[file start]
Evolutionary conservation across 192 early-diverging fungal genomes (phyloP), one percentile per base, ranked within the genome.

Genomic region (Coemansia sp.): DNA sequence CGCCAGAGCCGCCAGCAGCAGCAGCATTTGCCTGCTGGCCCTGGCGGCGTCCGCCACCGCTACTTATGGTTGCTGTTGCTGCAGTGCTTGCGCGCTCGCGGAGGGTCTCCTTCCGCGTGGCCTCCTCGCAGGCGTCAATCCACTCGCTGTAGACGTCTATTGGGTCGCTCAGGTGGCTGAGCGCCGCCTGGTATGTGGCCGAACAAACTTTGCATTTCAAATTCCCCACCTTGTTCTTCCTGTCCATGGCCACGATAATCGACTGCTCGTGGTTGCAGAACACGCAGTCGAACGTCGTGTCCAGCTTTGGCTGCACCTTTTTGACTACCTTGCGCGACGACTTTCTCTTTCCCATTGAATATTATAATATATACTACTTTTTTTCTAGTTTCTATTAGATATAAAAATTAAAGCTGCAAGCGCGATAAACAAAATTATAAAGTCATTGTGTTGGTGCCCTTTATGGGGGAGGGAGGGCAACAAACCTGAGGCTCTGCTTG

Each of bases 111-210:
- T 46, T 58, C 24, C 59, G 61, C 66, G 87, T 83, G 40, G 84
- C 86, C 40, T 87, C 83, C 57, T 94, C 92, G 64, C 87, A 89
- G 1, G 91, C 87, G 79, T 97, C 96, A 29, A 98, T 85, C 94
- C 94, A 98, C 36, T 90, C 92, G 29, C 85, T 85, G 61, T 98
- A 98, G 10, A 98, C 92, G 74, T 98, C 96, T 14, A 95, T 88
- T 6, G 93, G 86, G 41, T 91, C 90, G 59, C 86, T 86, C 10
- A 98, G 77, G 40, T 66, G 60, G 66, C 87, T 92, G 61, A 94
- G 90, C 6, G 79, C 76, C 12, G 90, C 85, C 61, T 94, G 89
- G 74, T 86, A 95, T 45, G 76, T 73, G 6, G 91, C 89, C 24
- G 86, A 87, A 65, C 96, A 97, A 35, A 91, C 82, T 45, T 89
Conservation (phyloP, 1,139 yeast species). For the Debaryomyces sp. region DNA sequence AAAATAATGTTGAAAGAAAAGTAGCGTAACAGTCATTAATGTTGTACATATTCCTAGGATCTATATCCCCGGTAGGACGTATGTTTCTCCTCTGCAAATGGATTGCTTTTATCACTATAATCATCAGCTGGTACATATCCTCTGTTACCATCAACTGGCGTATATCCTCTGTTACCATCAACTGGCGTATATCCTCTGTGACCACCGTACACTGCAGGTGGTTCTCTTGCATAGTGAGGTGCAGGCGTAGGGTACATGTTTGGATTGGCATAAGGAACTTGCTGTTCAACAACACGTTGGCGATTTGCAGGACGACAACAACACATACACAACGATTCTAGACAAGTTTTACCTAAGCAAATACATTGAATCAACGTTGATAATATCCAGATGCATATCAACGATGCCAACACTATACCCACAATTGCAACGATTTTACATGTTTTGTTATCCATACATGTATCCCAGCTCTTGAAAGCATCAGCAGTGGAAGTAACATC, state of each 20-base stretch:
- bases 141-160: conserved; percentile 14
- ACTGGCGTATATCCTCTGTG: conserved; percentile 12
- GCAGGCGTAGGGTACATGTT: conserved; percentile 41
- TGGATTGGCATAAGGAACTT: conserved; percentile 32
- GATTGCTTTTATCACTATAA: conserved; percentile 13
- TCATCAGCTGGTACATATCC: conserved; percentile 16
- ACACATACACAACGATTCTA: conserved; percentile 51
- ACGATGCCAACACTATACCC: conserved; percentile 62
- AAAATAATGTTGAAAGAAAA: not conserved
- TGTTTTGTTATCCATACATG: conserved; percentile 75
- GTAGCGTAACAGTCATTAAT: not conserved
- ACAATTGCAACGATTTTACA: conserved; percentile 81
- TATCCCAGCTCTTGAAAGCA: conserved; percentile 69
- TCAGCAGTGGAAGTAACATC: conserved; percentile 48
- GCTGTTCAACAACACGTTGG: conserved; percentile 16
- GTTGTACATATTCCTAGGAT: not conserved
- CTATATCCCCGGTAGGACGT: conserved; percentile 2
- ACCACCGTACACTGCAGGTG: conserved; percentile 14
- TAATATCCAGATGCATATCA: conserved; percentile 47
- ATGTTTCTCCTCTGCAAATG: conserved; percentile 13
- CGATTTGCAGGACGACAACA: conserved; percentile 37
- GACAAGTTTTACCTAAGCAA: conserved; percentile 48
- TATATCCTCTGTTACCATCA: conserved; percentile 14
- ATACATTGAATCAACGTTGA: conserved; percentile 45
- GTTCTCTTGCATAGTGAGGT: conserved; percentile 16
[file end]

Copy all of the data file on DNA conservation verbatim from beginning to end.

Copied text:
Evolutionary conservation across 192 early-diverging fungal genomes (phyloP), one percentile per base, ranked within the genome.

Genomic region (Coemansia sp.): DNA sequence CGCCAGAGCCGCCAGCAGCAGCAGCATTTGCCTGCTGGCCCTGGCGGCGTCCGCCACCGCTACTTATGGTTGCTGTTGCTGCAGTGCTTGCGCGCTCGCGGAGGGTCTCCTTCCGCGTGGCCTCCTCGCAGGCGTCAATCCACTCGCTGTAGACGTCTATTGGGTCGCTCAGGTGGCTGAGCGCCGCCTGGTATGTGGCCGAACAAACTTTGCATTTCAAATTCCCCACCTTGTTCTTCCTGTCCATGGCCACGATAATCGACTGCTCGTGGTTGCAGAACACGCAGTCGAACGTCGTGTCCAGCTTTGGCTGCACCTTTTTGACTACCTTGCGCGACGACTTTCTCTTTCCCATTGAATATTATAATATATACTACTTTTTTTCTAGTTTCTATTAGATATAAAAATTAAAGCTGCAAGCGCGATAAACAAAATTATAAAGTCATTGTGTTGGTGCCCTTTATGGGGGAGGGAGGGCAACAAACCTGAGGCTCTGCTTG

Each of bases 111-210:
- T 46, T 58, C 24, C 59, G 61, C 66, G 87, T 83, G 40, G 84
- C 86, C 40, T 87, C 83, C 57, T 94, C 92, G 64, C 87, A 89
- G 1, G 91, C 87, G 79, T 97, C 96, A 29, A 98, T 85, C 94
- C 94, A 98, C 36, T 90, C 92, G 29, C 85, T 85, G 61, T 98
- A 98, G 10, A 98, C 92, G 74, T 98, C 96, T 14, A 95, T 88
- T 6, G 93, G 86, G 41, T 91, C 90, G 59, C 86, T 86, C 10
- A 98, G 77, G 40, T 66, G 60, G 66, C 87, T 92, G 61, A 94
- G 90, C 6, G 79, C 76, C 12, G 90, C 85, C 61, T 94, G 89
- G 74, T 86, A 95, T 45, G 76, T 73, G 6, G 91, C 89, C 24
- G 86, A 87, A 65, C 96, A 97, A 35, A 91, C 82, T 45, T 89
Conservation (phyloP, 1,139 yeast species). For the Debaryomyces sp. region DNA sequence AAAATAATGTTGAAAGAAAAGTAGCGTAACAGTCATTAATGTTGTACATATTCCTAGGATCTATATCCCCGGTAGGACGTATGTTTCTCCTCTGCAAATGGATTGCTTTTATCACTATAATCATCAGCTGGTACATATCCTCTGTTACCATCAACTGGCGTATATCCTCTGTTACCATCAACTGGCGTATATCCTCTGTGACCACCGTACACTGCAGGTGGTTCTCTTGCATAGTGAGGTGCAGGCGTAGGGTACATGTTTGGATTGGCATAAGGAACTTGCTGTTCAACAACACGTTGGCGATTTGCAGGACGACAACAACACATACACAACGATTCTAGACAAGTTTTACCTAAGCAAATACATTGAATCAACGTTGATAATATCCAGATGCATATCAACGATGCCAACACTATACCCACAATTGCAACGATTTTACATGTTTTGTTATCCATACATGTATCCCAGCTCTTGAAAGCATCAGCAGTGGAAGTAACATC, state of each 20-base stretch:
- bases 141-160: conserved; percentile 14
- ACTGGCGTATATCCTCTGTG: conserved; percentile 12
- GCAGGCGTAGGGTACATGTT: conserved; percentile 41
- TGGATTGGCATAAGGAACTT: conserved; percentile 32
- GATTGCTTTTATCACTATAA: conserved; percentile 13
- TCATCAGCTGGTACATATCC: conserved; percentile 16
- ACACATACACAACGATTCTA: conserved; percentile 51
- ACGATGCCAACACTATACCC: conserved; percentile 62
- AAAATAATGTTGAAAGAAAA: not conserved
- TGTTTTGTTATCCATACATG: conserved; percentile 75
- GTAGCGTAACAGTCATTAAT: not conserved
- ACAATTGCAACGATTTTACA: conserved; percentile 81
- TATCCCAGCTCTTGAAAGCA: conserved; percentile 69
- TCAGCAGTGGAAGTAACATC: conserved; percentile 48
- GCTGTTCAACAACACGTTGG: conserved; percentile 16
- GTTGTACATATTCCTAGGAT: not conserved
- CTATATCCCCGGTAGGACGT: conserved; percentile 2
- ACCACCGTACACTGCAGGTG: conserved; percentile 14
- TAATATCCAGATGCATATCA: conserved; percentile 47
- ATGTTTCTCCTCTGCAAATG: conserved; percentile 13
- CGATTTGCAGGACGACAACA: conserved; percentile 37
- GACAAGTTTTACCTAAGCAA: conserved; percentile 48
- TATATCCTCTGTTACCATCA: conserved; percentile 14
- ATACATTGAATCAACGTTGA: conserved; percentile 45
- GTTCTCTTGCATAGTGAGGT: conserved; percentile 16